On the first day of the second week of COP17, representatives from seven nations described how their governments support voluntary action ahead of, or beyond climate regulation. Jonathan chaired the event on behalf of IETA and CMIA, and offers a quick summary ahead of a comprehensive report by Ecosystem Marketplace due out in January 2012.
On the first day of the second week of COP17, representatives from seven nations described how their governments support voluntary action ahead of, or beyond climate regulation. This is of increasing importance as the Durban Climate Summit will at best leave a five year gap before a comprehensive global climate deal is struck and we’ll need all the help we can get along the way.
Monday evening’s event was the second in a series initiated in 2009 to open a dialogue and encourage closer collaboration between Government and Industry stakeholders in the Voluntary Carbon Market (VCM).
Therefore, we were able to start proceedings by reviewing challenges identified in the first, and the extent to which they have been overcome. Back in 2009, a number of barriers to greater deployment of voluntary action were identified, namely:
- Lack of established standards;
- Weak governance of offset standards and offsetting practices;
- Lack of independent registries;
- Perceived conflicting role with regulated markets; and,
- Confusion amongst consumers on how the VCM works adds value.
The remarkable progress made since 2009 was evident when we reviewed these and found that all barriers have been removed or at least substantially reduced. In summary:
- The ICROA Code of best practice for voluntary offsetting has established an international, third party audited self-regulatory system for the VCM, which accepts international offsets under recognised quality standards such as the VCS and Gold Standard which are supported by independent registries.
- Aggregated demand in non-regulated corporates has become substantial – providing an opportunity for Governments to ‘get behind’ voluntary action at scale – while we wait for a broader compliance regime. We noted:
- A substantial shift from consumer to business which is increasingly using offset-inclusive carbon management as part of overall business strategies;
- Recognition of the voluntary market as a proving ground for new and pioneering methodologies – especially those with sustainable development benefits;
- Voluntary market success (relative to the CDM) in providing carbon finance in least developed economies;
- VERs do a better job at supporting ‘charismatic’ high sustainability projects because their prices are less volatile and higher than regulated instruments (CERs);
- Rapidly increasing recognition amongst informed consumers and corporates that ICROA compliant offsetting makes a real contribution to both GHG reductions and sustainability.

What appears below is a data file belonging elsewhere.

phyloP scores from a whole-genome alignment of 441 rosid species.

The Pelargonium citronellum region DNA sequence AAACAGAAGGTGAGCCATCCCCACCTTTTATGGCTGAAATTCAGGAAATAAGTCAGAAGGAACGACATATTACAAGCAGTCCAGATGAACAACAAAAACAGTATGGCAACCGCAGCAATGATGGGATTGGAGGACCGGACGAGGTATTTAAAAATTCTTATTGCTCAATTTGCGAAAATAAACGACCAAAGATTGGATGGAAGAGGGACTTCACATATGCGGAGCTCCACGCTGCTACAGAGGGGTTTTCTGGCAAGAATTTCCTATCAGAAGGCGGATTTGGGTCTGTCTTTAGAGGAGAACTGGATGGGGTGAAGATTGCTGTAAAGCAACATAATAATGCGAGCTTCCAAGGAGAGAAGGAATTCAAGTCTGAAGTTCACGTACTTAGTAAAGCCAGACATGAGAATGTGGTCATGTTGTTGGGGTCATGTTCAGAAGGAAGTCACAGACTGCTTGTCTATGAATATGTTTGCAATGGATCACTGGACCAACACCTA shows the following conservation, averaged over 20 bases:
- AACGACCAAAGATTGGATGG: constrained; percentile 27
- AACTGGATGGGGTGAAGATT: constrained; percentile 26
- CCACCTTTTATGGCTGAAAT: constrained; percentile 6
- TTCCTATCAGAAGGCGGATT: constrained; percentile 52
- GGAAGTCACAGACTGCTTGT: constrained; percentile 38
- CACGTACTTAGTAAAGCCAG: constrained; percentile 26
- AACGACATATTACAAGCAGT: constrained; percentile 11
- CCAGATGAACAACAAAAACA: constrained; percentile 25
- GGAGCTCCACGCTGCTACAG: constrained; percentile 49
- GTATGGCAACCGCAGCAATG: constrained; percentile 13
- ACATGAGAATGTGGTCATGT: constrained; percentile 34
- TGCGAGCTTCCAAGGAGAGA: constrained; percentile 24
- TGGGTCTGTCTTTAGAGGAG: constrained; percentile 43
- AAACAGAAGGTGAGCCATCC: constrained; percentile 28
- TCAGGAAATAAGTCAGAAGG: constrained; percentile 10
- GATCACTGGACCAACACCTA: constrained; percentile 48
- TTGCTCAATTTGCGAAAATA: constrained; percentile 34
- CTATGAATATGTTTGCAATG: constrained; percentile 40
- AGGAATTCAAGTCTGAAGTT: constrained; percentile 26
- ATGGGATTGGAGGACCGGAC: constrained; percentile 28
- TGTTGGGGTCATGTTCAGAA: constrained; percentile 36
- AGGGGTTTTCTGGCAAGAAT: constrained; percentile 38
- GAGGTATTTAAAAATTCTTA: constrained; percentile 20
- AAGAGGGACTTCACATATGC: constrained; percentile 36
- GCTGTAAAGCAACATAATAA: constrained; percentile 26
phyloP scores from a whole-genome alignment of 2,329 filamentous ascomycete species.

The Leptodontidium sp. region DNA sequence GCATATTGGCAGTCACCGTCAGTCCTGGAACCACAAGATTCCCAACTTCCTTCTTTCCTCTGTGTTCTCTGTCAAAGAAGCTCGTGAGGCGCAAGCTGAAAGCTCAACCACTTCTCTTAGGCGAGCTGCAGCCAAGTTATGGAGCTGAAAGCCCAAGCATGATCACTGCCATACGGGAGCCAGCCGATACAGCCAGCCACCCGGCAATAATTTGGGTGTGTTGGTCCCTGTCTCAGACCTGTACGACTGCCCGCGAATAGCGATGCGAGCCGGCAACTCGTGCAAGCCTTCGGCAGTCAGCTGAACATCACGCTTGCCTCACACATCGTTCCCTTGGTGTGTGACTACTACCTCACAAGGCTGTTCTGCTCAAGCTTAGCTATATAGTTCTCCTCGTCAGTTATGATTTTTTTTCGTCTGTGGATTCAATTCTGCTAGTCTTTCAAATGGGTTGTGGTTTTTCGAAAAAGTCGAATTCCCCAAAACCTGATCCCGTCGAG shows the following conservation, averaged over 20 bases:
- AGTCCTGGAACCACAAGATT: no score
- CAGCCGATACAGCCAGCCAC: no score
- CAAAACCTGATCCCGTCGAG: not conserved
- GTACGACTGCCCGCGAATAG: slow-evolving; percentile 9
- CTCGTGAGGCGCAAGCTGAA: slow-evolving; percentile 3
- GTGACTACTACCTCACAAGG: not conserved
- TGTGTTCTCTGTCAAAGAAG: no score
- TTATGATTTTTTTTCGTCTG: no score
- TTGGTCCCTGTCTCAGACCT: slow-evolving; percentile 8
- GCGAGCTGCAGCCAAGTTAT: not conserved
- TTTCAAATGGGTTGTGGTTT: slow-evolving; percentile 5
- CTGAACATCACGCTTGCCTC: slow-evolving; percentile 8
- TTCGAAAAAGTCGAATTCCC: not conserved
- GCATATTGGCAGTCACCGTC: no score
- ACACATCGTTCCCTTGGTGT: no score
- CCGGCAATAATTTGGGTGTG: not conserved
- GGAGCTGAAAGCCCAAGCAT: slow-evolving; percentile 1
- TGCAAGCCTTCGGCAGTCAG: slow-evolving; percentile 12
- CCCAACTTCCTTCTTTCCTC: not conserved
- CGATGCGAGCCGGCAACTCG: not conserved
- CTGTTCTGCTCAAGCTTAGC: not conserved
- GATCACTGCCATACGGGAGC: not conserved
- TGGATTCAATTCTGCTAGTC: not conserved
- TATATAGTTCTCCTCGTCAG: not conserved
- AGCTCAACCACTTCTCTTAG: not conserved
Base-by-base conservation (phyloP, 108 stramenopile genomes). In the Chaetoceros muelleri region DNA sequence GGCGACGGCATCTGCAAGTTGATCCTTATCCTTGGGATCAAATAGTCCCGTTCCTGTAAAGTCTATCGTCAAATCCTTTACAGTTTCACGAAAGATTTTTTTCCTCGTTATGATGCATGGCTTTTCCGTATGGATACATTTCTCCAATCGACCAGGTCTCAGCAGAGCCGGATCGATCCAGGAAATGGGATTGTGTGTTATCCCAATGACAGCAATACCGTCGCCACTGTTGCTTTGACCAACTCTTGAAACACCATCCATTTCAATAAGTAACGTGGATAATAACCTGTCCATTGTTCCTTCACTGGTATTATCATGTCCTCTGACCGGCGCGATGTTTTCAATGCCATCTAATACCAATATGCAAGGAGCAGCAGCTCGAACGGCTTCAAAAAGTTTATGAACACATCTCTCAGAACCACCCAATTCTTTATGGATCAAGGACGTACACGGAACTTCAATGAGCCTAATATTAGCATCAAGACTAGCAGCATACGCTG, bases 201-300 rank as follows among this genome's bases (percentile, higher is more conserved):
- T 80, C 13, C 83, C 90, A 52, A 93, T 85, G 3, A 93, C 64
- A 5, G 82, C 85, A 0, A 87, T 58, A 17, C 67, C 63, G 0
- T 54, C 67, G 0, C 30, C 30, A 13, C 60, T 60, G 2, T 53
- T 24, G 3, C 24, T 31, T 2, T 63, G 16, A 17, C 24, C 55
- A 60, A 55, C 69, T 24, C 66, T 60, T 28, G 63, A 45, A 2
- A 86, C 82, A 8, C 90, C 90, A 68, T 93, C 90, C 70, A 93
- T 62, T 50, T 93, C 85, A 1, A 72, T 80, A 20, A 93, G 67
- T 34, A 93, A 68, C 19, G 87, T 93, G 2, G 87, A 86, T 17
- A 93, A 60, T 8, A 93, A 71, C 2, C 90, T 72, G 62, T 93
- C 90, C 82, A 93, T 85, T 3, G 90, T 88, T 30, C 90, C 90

Therefore, it was no surprise that the seven countries which presented their activities to leverage voluntary action showed substantial engagement in voluntary action as a valued complement to their regulatory regimes.
Australia supports voluntary offsetting under a government defined National Carbon Offset Scheme which includes domestic and international offset standards, favouring local forest and land-use projects currently outside newly approved tax to cap trade system.
Chile’s recently launched Santiago Climate Exchange has the support and interest of Government as a mechanism to pilot and engage business in early, pre-compliant action on GHG reductions using internationally recognised offset standards.
China has a government designed and developed voluntary offset scheme promoted to and used by Chinese businesses which draws credits from forest carbon projects developed to local standards.
France reported its support for voluntary action in the first event in 2009, and has now turned its attention to the Joint Implementation mechanism under the Kyoto Protocol to spur investment in domestic projects.
Japan’s extensive government support for voluntary action is reported in some detail in an earlier blog on developments in Japanese carbon markets, and we got an update on steady progress as well as a substantial premium for domestically generated offsets under the government supported J-VER scheme.
South Africa’s surprise insight was the provision within its proposed carbon tax regulations of the (possible) option of reducing carbon tax liabilities by offsetting through local projects.
United States has shut down the Federal EPA Climate Leaders program, which included domestic offsetting that was profiled in the first event, but reported that voluntary or pre-compliance offset standards and methodologies are being selectively included in emerging State and regional cap trade schemes like the one launching in California.
Costa Rica wasn’t able to join our panel as their representative was called into negotiations, but put on record the detailed plans that underpin that country’s voluntary commitment to be carbon neutral by 2021.
Across that sample of countries and beyond, governments have responded positively to developments in the voluntary carbon market and are embracing a variety of opportunities to utilise voluntary offsetting to accelerate and leverage their regulatory efforts. We noted that while the diversity of ‘home-grown’ initiatives are effective in engaging domestic consumers and businesses, they often have quite high transaction costs, and their related offsets can lack depth, liquidity, and scale. That issue will be solved when national initiatives increasingly turn to internationally recognised standards to promote linkages across national boundaries. Further, direct government incentives, such as those being discussed here in South Africa, will be critical to ensuring scale, and a steady progression from voluntary to regulated action.